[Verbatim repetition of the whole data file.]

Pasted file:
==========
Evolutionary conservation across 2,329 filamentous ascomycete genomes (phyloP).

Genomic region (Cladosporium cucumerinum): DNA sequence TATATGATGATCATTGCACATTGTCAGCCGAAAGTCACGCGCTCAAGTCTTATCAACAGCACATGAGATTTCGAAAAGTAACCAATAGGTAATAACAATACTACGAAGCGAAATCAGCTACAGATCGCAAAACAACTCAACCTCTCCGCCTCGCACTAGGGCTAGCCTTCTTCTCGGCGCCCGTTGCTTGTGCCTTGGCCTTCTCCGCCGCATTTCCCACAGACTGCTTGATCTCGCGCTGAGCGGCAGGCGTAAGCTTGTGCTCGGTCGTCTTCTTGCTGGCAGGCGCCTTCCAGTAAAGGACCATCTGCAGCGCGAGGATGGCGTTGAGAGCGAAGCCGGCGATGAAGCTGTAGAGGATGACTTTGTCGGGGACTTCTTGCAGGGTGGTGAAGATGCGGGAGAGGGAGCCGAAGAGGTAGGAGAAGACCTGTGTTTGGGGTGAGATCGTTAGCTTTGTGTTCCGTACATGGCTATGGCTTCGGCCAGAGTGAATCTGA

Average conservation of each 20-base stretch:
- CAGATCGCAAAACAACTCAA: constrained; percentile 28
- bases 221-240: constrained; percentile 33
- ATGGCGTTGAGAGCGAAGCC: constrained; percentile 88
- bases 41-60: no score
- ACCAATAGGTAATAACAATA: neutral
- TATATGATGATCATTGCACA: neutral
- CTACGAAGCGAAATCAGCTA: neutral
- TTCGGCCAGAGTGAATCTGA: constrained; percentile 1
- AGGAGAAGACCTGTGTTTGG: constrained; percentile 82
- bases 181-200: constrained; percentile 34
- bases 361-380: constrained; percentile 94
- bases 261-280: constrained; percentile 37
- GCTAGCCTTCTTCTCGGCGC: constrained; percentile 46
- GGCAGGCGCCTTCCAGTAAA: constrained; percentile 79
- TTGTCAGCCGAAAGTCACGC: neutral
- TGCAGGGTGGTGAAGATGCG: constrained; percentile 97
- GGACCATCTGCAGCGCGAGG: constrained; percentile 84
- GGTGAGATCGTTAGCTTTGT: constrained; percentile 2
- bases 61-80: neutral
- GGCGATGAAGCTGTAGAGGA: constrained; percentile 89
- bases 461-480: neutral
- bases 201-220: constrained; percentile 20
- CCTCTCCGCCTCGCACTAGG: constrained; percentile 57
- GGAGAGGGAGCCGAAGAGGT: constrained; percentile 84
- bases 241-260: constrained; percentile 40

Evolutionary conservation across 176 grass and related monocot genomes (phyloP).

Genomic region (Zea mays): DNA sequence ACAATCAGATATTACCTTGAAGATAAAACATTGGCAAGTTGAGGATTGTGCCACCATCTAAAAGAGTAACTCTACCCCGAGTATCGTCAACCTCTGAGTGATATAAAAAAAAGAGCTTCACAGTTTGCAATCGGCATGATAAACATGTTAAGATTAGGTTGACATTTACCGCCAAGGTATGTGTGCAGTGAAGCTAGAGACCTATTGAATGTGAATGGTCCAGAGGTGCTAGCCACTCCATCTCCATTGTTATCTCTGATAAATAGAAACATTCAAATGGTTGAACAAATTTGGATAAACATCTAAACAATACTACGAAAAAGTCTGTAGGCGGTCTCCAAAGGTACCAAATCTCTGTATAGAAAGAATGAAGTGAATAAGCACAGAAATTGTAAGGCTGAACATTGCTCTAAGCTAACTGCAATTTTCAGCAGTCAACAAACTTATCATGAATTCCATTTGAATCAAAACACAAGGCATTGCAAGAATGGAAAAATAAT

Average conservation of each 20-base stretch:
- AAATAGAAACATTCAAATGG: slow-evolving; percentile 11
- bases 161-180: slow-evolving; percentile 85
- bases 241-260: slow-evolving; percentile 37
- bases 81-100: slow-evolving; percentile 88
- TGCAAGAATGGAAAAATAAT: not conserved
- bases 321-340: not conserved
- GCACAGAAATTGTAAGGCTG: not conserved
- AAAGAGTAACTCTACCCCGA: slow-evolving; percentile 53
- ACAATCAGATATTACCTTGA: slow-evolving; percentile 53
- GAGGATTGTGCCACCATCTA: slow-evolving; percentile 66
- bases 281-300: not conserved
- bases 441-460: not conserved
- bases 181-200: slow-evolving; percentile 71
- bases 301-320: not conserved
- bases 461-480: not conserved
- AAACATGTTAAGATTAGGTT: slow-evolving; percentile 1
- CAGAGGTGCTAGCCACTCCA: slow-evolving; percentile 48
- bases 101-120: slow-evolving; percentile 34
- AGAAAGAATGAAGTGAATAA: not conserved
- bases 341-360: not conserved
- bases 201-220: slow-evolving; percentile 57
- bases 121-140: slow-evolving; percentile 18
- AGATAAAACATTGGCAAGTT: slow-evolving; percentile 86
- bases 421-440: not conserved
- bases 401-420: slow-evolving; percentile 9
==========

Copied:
Evolutionary conservation across 2,329 filamentous ascomycete genomes (phyloP).

Genomic region (Cladosporium cucumerinum): DNA sequence TATATGATGATCATTGCACATTGTCAGCCGAAAGTCACGCGCTCAAGTCTTATCAACAGCACATGAGATTTCGAAAAGTAACCAATAGGTAATAACAATACTACGAAGCGAAATCAGCTACAGATCGCAAAACAACTCAACCTCTCCGCCTCGCACTAGGGCTAGCCTTCTTCTCGGCGCCCGTTGCTTGTGCCTTGGCCTTCTCCGCCGCATTTCCCACAGACTGCTTGATCTCGCGCTGAGCGGCAGGCGTAAGCTTGTGCTCGGTCGTCTTCTTGCTGGCAGGCGCCTTCCAGTAAAGGACCATCTGCAGCGCGAGGATGGCGTTGAGAGCGAAGCCGGCGATGAAGCTGTAGAGGATGACTTTGTCGGGGACTTCTTGCAGGGTGGTGAAGATGCGGGAGAGGGAGCCGAAGAGGTAGGAGAAGACCTGTGTTTGGGGTGAGATCGTTAGCTTTGTGTTCCGTACATGGCTATGGCTTCGGCCAGAGTGAATCTGA

Average conservation of each 20-base stretch:
- CAGATCGCAAAACAACTCAA: constrained; percentile 28
- bases 221-240: constrained; percentile 33
- ATGGCGTTGAGAGCGAAGCC: constrained; percentile 88
- bases 41-60: no score
- ACCAATAGGTAATAACAATA: neutral
- TATATGATGATCATTGCACA: neutral
- CTACGAAGCGAAATCAGCTA: neutral
- TTCGGCCAGAGTGAATCTGA: constrained; percentile 1
- AGGAGAAGACCTGTGTTTGG: constrained; percentile 82
- bases 181-200: constrained; percentile 34
- bases 361-380: constrained; percentile 94
- bases 261-280: constrained; percentile 37
- GCTAGCCTTCTTCTCGGCGC: constrained; percentile 46
- GGCAGGCGCCTTCCAGTAAA: constrained; percentile 79
- TTGTCAGCCGAAAGTCACGC: neutral
- TGCAGGGTGGTGAAGATGCG: constrained; percentile 97
- GGACCATCTGCAGCGCGAGG: constrained; percentile 84
- GGTGAGATCGTTAGCTTTGT: constrained; percentile 2
- bases 61-80: neutral
- GGCGATGAAGCTGTAGAGGA: constrained; percentile 89
- bases 461-480: neutral
- bases 201-220: constrained; percentile 20
- CCTCTCCGCCTCGCACTAGG: constrained; percentile 57
- GGAGAGGGAGCCGAAGAGGT: constrained; percentile 84
- bases 241-260: constrained; percentile 40

Evolutionary conservation across 176 grass and related monocot genomes (phyloP).

Genomic region (Zea mays): DNA sequence ACAATCAGATATTACCTTGAAGATAAAACATTGGCAAGTTGAGGATTGTGCCACCATCTAAAAGAGTAACTCTACCCCGAGTATCGTCAACCTCTGAGTGATATAAAAAAAAGAGCTTCACAGTTTGCAATCGGCATGATAAACATGTTAAGATTAGGTTGACATTTACCGCCAAGGTATGTGTGCAGTGAAGCTAGAGACCTATTGAATGTGAATGGTCCAGAGGTGCTAGCCACTCCATCTCCATTGTTATCTCTGATAAATAGAAACATTCAAATGGTTGAACAAATTTGGATAAACATCTAAACAATACTACGAAAAAGTCTGTAGGCGGTCTCCAAAGGTACCAAATCTCTGTATAGAAAGAATGAAGTGAATAAGCACAGAAATTGTAAGGCTGAACATTGCTCTAAGCTAACTGCAATTTTCAGCAGTCAACAAACTTATCATGAATTCCATTTGAATCAAAACACAAGGCATTGCAAGAATGGAAAAATAAT

Average conservation of each 20-base stretch:
- AAATAGAAACATTCAAATGG: slow-evolving; percentile 11
- bases 161-180: slow-evolving; percentile 85
- bases 241-260: slow-evolving; percentile 37
- bases 81-100: slow-evolving; percentile 88
- TGCAAGAATGGAAAAATAAT: not conserved
- bases 321-340: not conserved
- GCACAGAAATTGTAAGGCTG: not conserved
- AAAGAGTAACTCTACCCCGA: slow-evolving; percentile 53
- ACAATCAGATATTACCTTGA: slow-evolving; percentile 53
- GAGGATTGTGCCACCATCTA: slow-evolving; percentile 66
- bases 281-300: not conserved
- bases 441-460: not conserved
- bases 181-200: slow-evolving; percentile 71
- bases 301-320: not conserved
- bases 461-480: not conserved
- AAACATGTTAAGATTAGGTT: slow-evolving; percentile 1
- CAGAGGTGCTAGCCACTCCA: slow-evolving; percentile 48
- bases 101-120: slow-evolving; percentile 34
- AGAAAGAATGAAGTGAATAA: not conserved
- bases 341-360: not conserved
- bases 201-220: slow-evolving; percentile 57
- bases 121-140: slow-evolving; percentile 18
- AGATAAAACATTGGCAAGTT: slow-evolving; percentile 86
- bases 421-440: not conserved
- bases 401-420: slow-evolving; percentile 9